Artist I Admire: Bill Cunningham

Okay, so I realize this confirms that I have been living under a rock. Also I realize the fact that I don’t have cable or satellite television is no excuse, as Bill Cunningham is a newspaper man, but alas I must admit I’d never heard of him until I saw Bill Cunningham: New York (great film!) on iTunes the other night.

Here is the trailer:

As discerned from the film here’s what makes Bill so admirable, in no particular order:

  1. He wouldn’t even consider himself an “artist”
  2. He is abashedly eccentric
  3. He is completely devoted to his craft
  4. He isn’t in it for the money, in fact he turns it down as he feels it would cost him his freedom
  5. He has been practicing his craft for years
  6. His photos are beautiful (IMO)
  7. He is using old school technology
  8. His attention to detail, ownership and passion of the whole process from the subject material to the photographs to the the page layouts is inspiring

Lastly what makes him truly admirable is that he’s a poet and philosopher on many levels, fashion, politics, photography, culture; He had a great quote in the movie “It is as true today as it has ever been; He who seeks beauty will find it”.

Book Review: Bing Thom Works

Let’s open with this axiom, art and more specifically architecture is culturally specific. The art and by extension the architecture that resonates most strongly with you is likely created by someone with a similar perspective or cultural background to you. This opening is a pre-emptive defence for my next statement, which is Arthur Erickson (deceased) is my favourite Architect. Why? His pioneering of indoor – outdoor, green roofs, commitment to multi-use, and commitment to his art for the purpose of social change… I know very northwest coast, which is at least in part why I look at his body of work and sigh a heartfelt sigh of creative ecstasy… it is a poetic response to the living conditions that have emerged in our corner of the shared, little, pale blue dot.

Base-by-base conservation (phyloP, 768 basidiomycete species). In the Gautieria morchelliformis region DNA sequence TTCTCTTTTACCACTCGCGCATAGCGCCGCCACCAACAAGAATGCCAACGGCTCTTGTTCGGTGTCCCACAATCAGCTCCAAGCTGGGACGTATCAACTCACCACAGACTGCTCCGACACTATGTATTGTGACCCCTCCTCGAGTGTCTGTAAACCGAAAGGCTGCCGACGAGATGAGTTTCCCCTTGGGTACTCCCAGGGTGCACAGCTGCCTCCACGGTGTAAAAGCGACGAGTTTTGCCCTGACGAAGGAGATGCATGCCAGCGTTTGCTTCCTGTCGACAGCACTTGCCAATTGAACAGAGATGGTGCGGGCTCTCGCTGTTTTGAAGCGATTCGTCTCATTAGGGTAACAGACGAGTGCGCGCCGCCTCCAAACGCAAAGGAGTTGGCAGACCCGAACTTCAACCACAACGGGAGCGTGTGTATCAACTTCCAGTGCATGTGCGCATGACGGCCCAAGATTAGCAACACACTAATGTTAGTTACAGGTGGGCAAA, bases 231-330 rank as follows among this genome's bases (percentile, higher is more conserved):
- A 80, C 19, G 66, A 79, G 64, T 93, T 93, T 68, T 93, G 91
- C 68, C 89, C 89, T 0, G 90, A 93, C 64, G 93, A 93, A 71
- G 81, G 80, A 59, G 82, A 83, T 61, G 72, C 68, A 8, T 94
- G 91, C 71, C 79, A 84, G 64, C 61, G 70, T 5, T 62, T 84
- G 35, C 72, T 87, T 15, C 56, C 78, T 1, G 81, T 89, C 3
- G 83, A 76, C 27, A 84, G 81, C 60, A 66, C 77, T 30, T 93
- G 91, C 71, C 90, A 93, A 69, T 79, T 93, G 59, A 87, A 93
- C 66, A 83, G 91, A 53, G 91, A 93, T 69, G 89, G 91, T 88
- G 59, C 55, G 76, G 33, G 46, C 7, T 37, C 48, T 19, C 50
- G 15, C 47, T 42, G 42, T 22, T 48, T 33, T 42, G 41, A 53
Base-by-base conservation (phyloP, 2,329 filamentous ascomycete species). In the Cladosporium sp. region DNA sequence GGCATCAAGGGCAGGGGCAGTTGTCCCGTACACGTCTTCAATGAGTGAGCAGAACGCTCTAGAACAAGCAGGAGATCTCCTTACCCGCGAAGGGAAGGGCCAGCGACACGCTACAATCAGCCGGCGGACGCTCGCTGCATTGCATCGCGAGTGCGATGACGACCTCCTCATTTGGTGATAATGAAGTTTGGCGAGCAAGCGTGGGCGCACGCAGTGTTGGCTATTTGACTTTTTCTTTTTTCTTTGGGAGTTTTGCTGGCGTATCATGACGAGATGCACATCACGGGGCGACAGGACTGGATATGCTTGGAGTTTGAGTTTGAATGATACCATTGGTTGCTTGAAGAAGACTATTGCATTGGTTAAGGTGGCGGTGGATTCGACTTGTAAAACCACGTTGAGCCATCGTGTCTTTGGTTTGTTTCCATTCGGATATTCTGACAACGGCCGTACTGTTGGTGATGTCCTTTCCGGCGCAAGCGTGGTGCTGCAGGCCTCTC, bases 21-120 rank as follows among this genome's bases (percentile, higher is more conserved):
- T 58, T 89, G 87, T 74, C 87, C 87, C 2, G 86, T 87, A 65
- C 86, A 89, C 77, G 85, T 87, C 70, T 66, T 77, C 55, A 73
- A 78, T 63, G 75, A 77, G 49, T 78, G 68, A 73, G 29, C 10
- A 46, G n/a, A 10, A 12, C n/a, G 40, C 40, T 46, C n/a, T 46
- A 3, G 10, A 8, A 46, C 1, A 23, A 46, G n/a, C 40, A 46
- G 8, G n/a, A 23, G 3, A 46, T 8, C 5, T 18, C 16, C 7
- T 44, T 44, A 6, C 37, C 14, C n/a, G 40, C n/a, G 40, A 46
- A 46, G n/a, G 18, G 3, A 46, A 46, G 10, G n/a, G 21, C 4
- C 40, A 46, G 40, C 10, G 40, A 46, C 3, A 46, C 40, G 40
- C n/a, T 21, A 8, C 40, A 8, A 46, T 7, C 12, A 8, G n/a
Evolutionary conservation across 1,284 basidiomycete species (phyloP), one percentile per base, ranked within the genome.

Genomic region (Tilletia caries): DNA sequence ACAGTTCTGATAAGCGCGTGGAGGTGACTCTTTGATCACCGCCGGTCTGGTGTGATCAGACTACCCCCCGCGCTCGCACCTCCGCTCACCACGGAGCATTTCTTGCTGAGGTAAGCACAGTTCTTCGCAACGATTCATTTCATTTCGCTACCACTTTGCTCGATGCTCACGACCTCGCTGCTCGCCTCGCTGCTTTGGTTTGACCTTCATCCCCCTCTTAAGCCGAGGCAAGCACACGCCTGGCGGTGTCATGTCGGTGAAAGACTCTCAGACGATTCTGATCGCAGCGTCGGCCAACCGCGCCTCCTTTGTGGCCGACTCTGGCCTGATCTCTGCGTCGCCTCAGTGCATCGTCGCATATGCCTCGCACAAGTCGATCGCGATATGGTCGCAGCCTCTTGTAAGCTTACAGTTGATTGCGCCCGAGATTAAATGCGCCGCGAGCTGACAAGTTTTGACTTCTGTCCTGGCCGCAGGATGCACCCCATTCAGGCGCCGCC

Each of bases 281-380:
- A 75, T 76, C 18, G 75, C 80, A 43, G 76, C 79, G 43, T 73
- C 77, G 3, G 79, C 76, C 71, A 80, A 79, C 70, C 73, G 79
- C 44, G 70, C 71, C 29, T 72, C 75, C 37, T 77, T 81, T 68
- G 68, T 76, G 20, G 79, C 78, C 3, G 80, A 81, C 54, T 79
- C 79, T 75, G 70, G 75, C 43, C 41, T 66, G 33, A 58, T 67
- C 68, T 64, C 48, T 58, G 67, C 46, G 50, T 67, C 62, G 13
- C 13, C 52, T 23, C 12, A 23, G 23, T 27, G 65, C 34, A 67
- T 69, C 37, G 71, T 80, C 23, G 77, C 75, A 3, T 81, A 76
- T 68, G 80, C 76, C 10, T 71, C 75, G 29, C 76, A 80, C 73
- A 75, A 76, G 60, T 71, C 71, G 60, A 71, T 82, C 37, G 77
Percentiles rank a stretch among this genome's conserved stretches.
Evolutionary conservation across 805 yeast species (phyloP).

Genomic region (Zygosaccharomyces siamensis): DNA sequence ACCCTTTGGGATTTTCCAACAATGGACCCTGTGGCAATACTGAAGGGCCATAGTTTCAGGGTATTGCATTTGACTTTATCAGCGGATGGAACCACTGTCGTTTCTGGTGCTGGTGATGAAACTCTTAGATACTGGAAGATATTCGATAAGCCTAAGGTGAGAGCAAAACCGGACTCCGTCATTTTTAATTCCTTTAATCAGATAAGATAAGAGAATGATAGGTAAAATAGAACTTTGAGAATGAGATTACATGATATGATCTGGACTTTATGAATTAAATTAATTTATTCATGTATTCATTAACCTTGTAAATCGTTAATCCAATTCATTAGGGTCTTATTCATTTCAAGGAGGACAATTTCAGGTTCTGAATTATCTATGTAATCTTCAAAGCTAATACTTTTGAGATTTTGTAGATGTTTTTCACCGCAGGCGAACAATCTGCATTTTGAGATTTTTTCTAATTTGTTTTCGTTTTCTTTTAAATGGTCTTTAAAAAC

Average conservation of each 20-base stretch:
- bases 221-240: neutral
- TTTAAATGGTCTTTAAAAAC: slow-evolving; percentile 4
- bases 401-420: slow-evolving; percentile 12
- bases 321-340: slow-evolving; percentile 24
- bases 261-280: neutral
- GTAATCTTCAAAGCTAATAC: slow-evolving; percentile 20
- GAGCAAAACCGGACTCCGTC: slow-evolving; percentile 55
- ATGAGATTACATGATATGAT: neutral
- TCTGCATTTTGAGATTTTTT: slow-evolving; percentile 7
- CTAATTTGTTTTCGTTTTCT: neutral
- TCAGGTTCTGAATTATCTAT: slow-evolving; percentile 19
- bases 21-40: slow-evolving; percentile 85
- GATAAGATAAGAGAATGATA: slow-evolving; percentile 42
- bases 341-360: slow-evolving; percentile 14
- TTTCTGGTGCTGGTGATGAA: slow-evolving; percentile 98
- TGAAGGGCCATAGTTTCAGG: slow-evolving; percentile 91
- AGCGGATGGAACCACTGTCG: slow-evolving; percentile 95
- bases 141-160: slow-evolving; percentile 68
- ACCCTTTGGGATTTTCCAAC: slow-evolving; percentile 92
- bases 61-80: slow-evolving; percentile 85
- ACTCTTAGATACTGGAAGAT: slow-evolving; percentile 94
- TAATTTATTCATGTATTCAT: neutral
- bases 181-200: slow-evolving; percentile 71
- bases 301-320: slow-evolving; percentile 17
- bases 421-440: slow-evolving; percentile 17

But this post isn’t about Erickson, it’s about Bing Thom and more specifically Bing Thom Works a gorgeous new coffee table book published by Douglas & McIntyre regarding the work of Bing Thom Architects.

Of course there is a relationship between Bing Thom and Arthur Erickson. Thom worked for Erickson for many years and might be referred to as Erickson’s protege, which is in no way intended to insinuate he doesn’t or didn’t have considerable talents unto himself before or after working for my favourite Architect.

The book is beautiful, itself being a piece of art. The plates featuring the architecture of Thom and his associate Architects are breathtaking. The cover is curiously a soft cover, hard cover hybrid with only a sliver of a photo taking up a quarter of the front and back and the spine… perhaps symbolizing that the book is only a glimpse into the works of his firm and that for any architecture to be truly understood, it must be experienced.

In addition to the beautiful photos the book also includes engrossing site plans, elevations and floor plans.The weakest point of the book is the actual text; however, there are still gems to be found here. The essay on being a “Master Builder”, the motifs on the client relationship and inspiring pieces on using architecture to literally improve the living and social conditions of neighbourhoods all jump out and resonate with this reader, despite not being written with the same flourish as, say, Seven Stones by Edith Iglauer.

All together, Bing Thom Works is a beautiful coffee table book, ready to inspire anyone with an interest in the built environment. It will both help a reader to better understand the limitless capacity of human creativity to shape the human consciousness, spirit, and sense of community as well as engender an appetite to learn more on this critical subject.